Although they wouldn't officially disband until April 1970, the first signs that the four-headed beast known as the Beatles was starting to come apart at the seams took place on Aug. 22, 1968. A little more than six years to the day that he performed his first show with the group, drummer Ringo Starr walked out during the recording sessions for 'The Beatles.'
It's one of the most famous songs of the 20th century and an anthem that, to this day, still ends the main set of Paul McCartney's concerts. On July 29, 1968, the Beatles began recording 'Hey Jude,' a process that would take one week and two studios to complete.
The first time John Lennon met Paul McCartney, Lennon was about ready to go onstage with his band the Quarrymen. One of the group members knew McCartney from school, so he introduced him to his bandmates. Lennon was 16; McCartney was 15. It was July 6, 1957, and the most significant meeting in rock history was about to go down.
It went on to become the Beatles' biggest-selling U.K. single and arguably their defining song, but in the summer of 1963, 'She Loves You' was just the latest bid for worldwide success from a band whose music had yet to take over the world.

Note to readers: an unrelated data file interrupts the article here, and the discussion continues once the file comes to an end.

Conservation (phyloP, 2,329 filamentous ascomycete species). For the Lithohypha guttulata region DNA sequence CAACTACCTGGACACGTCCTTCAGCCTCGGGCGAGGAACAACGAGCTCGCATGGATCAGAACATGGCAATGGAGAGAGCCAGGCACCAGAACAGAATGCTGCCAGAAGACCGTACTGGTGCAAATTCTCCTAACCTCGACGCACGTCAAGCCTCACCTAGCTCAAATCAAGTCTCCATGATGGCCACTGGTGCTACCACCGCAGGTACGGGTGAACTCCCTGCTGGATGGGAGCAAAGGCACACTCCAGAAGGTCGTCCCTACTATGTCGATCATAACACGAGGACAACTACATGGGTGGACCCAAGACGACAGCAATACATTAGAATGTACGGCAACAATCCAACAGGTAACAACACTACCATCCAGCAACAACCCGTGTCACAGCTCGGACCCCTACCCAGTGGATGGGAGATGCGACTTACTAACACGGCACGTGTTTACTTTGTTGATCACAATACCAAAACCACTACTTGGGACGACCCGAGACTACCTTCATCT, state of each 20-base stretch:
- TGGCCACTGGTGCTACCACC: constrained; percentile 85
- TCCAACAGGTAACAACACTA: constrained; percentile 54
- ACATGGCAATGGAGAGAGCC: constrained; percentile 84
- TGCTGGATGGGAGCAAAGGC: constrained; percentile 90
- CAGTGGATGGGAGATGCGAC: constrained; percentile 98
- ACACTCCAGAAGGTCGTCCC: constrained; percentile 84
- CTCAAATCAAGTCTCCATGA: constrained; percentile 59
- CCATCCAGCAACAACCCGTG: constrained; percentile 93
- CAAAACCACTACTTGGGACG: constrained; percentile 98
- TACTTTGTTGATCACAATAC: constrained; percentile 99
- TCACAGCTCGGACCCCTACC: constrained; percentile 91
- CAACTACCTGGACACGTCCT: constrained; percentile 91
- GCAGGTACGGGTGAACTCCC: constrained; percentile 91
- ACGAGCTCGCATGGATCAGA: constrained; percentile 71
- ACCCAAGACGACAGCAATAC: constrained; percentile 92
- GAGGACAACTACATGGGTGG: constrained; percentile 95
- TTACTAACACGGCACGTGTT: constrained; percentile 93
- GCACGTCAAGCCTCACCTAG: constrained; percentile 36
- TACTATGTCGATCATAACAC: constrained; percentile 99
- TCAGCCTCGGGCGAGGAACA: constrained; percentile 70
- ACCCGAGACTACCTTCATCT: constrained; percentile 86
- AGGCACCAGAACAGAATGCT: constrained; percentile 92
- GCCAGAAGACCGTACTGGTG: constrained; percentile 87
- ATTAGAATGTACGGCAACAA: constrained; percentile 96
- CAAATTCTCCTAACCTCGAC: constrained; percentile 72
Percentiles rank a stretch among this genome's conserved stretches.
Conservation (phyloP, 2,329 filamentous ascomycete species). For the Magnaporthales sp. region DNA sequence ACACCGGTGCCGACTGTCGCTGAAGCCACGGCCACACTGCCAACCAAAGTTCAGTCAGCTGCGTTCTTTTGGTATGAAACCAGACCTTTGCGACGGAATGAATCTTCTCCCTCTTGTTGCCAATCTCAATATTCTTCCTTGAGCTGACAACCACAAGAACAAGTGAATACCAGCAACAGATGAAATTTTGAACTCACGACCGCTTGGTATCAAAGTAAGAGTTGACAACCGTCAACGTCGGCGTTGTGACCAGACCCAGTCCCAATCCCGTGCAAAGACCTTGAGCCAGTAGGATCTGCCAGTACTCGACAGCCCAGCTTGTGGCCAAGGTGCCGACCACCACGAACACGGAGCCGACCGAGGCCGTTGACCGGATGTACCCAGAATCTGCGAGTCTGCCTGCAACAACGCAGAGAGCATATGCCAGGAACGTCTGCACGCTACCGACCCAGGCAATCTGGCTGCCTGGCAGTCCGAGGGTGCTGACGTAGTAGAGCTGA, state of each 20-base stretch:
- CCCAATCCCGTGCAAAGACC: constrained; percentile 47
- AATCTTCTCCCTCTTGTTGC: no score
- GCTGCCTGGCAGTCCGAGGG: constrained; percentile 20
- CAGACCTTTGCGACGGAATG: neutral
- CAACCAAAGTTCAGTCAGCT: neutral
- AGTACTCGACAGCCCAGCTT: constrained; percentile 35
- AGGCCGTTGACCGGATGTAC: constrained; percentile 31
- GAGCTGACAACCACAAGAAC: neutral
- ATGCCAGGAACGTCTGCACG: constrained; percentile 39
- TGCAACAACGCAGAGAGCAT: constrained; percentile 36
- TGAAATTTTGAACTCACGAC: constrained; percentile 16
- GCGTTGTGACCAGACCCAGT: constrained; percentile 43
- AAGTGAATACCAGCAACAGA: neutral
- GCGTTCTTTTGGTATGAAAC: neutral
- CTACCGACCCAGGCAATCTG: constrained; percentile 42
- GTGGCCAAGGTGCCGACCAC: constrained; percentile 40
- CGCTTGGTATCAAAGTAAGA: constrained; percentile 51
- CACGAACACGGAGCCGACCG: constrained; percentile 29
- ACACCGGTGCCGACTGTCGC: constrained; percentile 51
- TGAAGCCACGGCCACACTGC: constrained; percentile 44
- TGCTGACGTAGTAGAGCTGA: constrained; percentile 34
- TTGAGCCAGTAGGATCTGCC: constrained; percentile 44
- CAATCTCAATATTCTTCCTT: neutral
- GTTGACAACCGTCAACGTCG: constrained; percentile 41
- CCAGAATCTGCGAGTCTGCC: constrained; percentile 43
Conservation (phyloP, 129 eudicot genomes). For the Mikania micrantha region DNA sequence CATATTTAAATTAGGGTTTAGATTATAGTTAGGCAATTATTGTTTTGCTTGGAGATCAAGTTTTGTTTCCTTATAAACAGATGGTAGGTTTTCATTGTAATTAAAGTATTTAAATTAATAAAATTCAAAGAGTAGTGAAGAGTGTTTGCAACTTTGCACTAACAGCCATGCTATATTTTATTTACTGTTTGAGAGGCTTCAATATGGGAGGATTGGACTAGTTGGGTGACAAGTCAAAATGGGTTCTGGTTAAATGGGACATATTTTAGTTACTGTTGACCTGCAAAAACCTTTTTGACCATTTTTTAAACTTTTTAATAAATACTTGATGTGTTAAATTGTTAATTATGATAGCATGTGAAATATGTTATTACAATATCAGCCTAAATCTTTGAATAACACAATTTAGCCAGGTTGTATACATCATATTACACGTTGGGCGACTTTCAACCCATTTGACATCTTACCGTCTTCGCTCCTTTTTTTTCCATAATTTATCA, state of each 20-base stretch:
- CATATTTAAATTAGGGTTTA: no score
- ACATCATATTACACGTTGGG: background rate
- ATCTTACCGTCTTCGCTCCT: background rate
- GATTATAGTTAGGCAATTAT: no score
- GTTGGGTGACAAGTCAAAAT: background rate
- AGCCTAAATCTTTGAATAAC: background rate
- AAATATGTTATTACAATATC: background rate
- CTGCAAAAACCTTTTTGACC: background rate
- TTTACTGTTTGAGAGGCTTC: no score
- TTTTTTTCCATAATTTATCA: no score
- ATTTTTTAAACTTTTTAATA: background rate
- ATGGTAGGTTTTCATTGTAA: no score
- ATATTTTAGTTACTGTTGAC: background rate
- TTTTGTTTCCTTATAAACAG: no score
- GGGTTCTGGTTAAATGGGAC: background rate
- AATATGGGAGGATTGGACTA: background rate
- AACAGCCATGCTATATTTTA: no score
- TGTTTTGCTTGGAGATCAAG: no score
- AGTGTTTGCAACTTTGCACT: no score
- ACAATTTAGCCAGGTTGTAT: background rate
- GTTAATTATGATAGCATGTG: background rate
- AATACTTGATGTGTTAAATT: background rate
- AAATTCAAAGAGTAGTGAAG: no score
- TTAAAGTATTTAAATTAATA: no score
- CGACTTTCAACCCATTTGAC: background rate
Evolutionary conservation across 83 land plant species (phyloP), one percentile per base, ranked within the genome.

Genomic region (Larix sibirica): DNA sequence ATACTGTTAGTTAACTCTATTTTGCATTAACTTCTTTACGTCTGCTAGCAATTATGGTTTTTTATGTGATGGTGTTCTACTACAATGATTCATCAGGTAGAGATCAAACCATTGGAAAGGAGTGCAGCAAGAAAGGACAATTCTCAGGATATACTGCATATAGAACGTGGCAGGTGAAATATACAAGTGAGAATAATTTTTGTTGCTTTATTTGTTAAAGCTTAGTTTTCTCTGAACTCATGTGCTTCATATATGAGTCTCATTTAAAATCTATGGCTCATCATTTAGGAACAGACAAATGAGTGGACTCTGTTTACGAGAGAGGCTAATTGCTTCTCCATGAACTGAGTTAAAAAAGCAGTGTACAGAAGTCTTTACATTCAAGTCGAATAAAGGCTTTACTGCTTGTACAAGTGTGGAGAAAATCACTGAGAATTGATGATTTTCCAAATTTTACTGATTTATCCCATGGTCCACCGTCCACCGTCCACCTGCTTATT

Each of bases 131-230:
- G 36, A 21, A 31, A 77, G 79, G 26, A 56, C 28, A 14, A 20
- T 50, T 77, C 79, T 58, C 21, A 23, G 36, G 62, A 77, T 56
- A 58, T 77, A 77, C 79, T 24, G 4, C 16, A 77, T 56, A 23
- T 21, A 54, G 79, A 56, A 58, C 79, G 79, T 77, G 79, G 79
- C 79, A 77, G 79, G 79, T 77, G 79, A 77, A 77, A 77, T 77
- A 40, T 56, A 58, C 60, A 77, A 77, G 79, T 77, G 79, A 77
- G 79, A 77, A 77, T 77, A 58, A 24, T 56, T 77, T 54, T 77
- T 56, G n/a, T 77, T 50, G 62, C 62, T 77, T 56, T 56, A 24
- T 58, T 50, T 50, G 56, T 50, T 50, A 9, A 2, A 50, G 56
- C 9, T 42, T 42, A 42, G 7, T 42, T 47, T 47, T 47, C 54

It looks like Paul McCartney's not collaborating with the surviving members of Nirvana again, after all. A report from earlier this week, citing an unnamed source at McCartney's label, has been quickly debunked by the former Beatle's spokesman.
A new Beatles compilation ‘Tomorrow Never Knows’ was released today (July 24) exclusively on iTunes, and Foo Fighters frontman Dave Grohl has written a letter in the digital liner notes of ‘Tomorrow Never Knows’ describing the impact the group’s music had on him.
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